Lev Vladimirovich Kuleshov was born on January 13, 1899 in Tambov in the Russian Empire. His father, Vladimir Kuleshov, belonged to the Russian landed gentry, was a patron of arts and owner of a private estate in Central Russia. His mother, Pelagea Shubina, was a teacher before she married his father. His parents understood his weaknesses (poor speaking ability and bouts of depression) and strengths (a sharp eye, persistence and determination). His forte was the ability to see what for others remained unseen. Young Kuleshov received exclusive private education at the home of his father who had a degree from Moscow Art College. After the death of his father, 15-year-old Kuleshov and his mother moved to Moscow. There he studied art and history at the prestigious Stroganov School, then continued his studies at Moscow School of Painting, Architecture and Sculpture focusing on oil painting.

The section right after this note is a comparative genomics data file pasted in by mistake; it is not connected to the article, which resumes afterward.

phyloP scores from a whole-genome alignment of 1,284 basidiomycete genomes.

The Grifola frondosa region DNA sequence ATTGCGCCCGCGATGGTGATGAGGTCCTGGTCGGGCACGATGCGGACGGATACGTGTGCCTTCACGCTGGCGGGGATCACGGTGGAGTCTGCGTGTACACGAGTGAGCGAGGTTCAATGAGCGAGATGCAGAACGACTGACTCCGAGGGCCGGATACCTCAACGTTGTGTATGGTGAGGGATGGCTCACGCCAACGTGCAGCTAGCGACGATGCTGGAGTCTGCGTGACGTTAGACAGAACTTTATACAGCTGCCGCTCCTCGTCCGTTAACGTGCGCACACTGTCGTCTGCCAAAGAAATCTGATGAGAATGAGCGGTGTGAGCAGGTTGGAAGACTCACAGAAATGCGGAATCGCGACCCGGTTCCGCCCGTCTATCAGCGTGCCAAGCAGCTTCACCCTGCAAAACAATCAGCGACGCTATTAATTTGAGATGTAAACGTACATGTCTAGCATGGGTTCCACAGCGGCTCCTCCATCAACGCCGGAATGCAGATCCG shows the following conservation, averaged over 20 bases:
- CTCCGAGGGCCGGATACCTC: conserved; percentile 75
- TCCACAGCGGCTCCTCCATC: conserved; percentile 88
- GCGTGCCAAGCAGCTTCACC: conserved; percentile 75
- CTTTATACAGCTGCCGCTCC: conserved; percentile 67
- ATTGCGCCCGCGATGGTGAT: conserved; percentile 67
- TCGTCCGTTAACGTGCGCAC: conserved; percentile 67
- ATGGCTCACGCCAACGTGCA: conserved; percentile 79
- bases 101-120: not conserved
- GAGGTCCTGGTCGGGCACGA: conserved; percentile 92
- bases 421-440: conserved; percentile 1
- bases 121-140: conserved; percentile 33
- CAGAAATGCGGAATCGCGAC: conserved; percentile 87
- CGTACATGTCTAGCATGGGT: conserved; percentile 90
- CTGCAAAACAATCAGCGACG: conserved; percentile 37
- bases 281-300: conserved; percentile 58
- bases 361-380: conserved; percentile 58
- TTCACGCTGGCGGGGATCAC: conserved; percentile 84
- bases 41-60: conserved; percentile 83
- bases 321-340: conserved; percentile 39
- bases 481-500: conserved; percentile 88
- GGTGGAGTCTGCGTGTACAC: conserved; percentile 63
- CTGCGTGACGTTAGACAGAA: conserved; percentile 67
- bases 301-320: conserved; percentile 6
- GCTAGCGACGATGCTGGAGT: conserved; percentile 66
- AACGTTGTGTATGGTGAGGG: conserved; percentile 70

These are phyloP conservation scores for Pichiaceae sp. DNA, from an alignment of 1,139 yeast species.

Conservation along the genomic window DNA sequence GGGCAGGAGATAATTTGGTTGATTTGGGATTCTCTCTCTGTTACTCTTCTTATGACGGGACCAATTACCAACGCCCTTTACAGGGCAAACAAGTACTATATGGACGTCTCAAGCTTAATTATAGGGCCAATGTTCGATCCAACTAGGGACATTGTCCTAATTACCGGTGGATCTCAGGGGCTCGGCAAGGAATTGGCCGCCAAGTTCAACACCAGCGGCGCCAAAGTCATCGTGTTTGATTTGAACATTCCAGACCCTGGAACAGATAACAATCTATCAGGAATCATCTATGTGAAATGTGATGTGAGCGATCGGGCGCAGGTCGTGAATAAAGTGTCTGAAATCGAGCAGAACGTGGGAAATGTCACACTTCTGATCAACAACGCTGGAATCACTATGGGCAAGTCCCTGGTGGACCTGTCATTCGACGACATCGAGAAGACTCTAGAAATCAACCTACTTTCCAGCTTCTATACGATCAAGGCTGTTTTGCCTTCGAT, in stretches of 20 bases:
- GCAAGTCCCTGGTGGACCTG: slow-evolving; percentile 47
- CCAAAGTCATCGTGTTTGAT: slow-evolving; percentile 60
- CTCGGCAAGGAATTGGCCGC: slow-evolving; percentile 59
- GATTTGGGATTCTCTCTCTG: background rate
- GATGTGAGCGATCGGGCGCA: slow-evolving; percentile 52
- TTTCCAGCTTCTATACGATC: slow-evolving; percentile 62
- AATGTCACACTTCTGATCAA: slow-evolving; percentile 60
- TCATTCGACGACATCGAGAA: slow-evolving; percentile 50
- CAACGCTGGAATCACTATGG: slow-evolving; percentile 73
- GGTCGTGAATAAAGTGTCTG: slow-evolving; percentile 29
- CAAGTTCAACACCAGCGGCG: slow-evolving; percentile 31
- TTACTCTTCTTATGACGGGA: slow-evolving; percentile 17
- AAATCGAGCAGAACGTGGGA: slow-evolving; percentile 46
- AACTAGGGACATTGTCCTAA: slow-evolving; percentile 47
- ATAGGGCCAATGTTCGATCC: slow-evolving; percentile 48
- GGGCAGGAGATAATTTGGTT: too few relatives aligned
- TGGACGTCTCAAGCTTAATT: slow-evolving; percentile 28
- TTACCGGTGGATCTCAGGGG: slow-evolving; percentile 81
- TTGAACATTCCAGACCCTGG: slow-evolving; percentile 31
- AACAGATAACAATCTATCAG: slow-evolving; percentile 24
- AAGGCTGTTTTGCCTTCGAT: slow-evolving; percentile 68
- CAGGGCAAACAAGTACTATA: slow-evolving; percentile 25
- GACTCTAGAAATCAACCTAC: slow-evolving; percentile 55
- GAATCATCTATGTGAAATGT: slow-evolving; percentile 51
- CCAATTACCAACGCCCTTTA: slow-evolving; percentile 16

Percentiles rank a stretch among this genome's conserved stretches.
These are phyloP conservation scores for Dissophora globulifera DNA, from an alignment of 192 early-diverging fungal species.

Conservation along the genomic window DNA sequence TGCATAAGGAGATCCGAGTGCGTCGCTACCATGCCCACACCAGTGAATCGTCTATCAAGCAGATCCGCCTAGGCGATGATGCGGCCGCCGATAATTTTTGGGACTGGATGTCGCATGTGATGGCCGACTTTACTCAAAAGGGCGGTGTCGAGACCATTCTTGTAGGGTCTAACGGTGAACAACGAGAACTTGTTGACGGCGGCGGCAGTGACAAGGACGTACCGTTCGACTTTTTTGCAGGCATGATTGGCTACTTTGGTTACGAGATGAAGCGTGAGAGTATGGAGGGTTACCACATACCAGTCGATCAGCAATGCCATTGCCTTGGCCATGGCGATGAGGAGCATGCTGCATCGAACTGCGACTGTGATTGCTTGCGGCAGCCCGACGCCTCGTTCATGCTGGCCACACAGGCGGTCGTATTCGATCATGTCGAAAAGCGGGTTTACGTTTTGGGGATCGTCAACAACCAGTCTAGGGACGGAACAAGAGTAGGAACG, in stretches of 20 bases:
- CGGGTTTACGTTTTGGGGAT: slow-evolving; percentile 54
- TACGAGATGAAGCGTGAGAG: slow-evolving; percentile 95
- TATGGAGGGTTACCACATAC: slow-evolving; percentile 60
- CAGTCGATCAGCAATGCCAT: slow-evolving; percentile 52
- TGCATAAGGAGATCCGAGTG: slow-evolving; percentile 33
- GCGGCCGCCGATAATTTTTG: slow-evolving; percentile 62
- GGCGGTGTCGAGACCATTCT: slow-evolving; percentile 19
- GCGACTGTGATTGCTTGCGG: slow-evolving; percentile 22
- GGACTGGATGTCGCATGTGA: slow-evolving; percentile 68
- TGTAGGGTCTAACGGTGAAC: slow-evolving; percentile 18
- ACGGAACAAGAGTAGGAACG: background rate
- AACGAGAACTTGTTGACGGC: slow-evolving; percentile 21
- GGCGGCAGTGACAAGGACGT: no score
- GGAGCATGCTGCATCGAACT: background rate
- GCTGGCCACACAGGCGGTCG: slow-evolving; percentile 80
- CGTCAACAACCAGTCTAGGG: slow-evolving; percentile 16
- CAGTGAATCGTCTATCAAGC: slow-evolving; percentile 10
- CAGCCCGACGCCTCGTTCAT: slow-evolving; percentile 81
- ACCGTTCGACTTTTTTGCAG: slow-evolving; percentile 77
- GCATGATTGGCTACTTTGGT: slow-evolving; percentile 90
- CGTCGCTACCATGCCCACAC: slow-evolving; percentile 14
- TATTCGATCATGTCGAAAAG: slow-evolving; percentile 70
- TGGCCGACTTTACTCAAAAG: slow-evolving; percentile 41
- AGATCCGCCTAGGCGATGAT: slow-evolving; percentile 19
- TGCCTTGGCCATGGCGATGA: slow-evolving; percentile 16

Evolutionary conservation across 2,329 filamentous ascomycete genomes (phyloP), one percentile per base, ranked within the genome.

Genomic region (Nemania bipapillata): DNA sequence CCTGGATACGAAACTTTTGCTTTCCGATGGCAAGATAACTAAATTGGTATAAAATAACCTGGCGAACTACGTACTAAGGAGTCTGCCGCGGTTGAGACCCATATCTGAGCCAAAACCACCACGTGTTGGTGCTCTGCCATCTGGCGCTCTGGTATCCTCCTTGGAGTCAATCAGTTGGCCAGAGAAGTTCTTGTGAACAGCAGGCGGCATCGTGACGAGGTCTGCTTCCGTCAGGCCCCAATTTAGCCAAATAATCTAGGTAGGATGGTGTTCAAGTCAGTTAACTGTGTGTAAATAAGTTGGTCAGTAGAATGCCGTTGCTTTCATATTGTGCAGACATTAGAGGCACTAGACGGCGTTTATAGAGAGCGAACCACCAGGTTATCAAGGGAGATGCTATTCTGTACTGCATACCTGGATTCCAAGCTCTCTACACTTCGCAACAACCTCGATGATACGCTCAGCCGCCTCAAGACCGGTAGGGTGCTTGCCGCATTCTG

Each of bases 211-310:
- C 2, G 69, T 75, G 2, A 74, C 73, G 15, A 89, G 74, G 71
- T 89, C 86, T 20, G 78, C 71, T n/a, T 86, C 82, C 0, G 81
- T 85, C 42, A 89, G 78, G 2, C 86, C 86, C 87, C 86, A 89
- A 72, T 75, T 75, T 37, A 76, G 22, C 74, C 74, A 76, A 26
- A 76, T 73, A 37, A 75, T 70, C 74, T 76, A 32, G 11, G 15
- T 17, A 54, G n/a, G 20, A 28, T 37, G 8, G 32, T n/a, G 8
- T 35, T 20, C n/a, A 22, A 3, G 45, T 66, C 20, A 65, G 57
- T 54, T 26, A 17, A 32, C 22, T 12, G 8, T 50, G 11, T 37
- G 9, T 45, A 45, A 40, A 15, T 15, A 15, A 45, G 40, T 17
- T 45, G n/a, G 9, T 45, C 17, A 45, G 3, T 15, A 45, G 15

Kuleshov may well be the very first film theorist as he was a leader in Soviet montage theory — developing his theories of editing before those of Sergei Eisenstein (briefly a student of Kuleshov) and Vsevolod Pudovkin. For Kuleshov, the essence of the cinema was editing, the juxtaposition of one shot with another. To illustrate this principle, he created what has come to be known as the Kuleshov Experiment. In this now-famous editing exercise, shots of an actor were intercut with various meaningful images (a casket, a bowl of soup, and so on) in order to show how editing changes viewers' interpretations of images.
Kuleshov directed the Euro-western “By the Law” in 1926.
In addition to his theoretical work, Kuleshov was an active director of feature-length films until 1943. Since 1943 Kuleshov served as the academic rector of Gerasimov Institute of Cinematography.
He died in Moscow on March 29, 1970.
Today we remember Lev Kuleshov on what would have been his 115th birthday.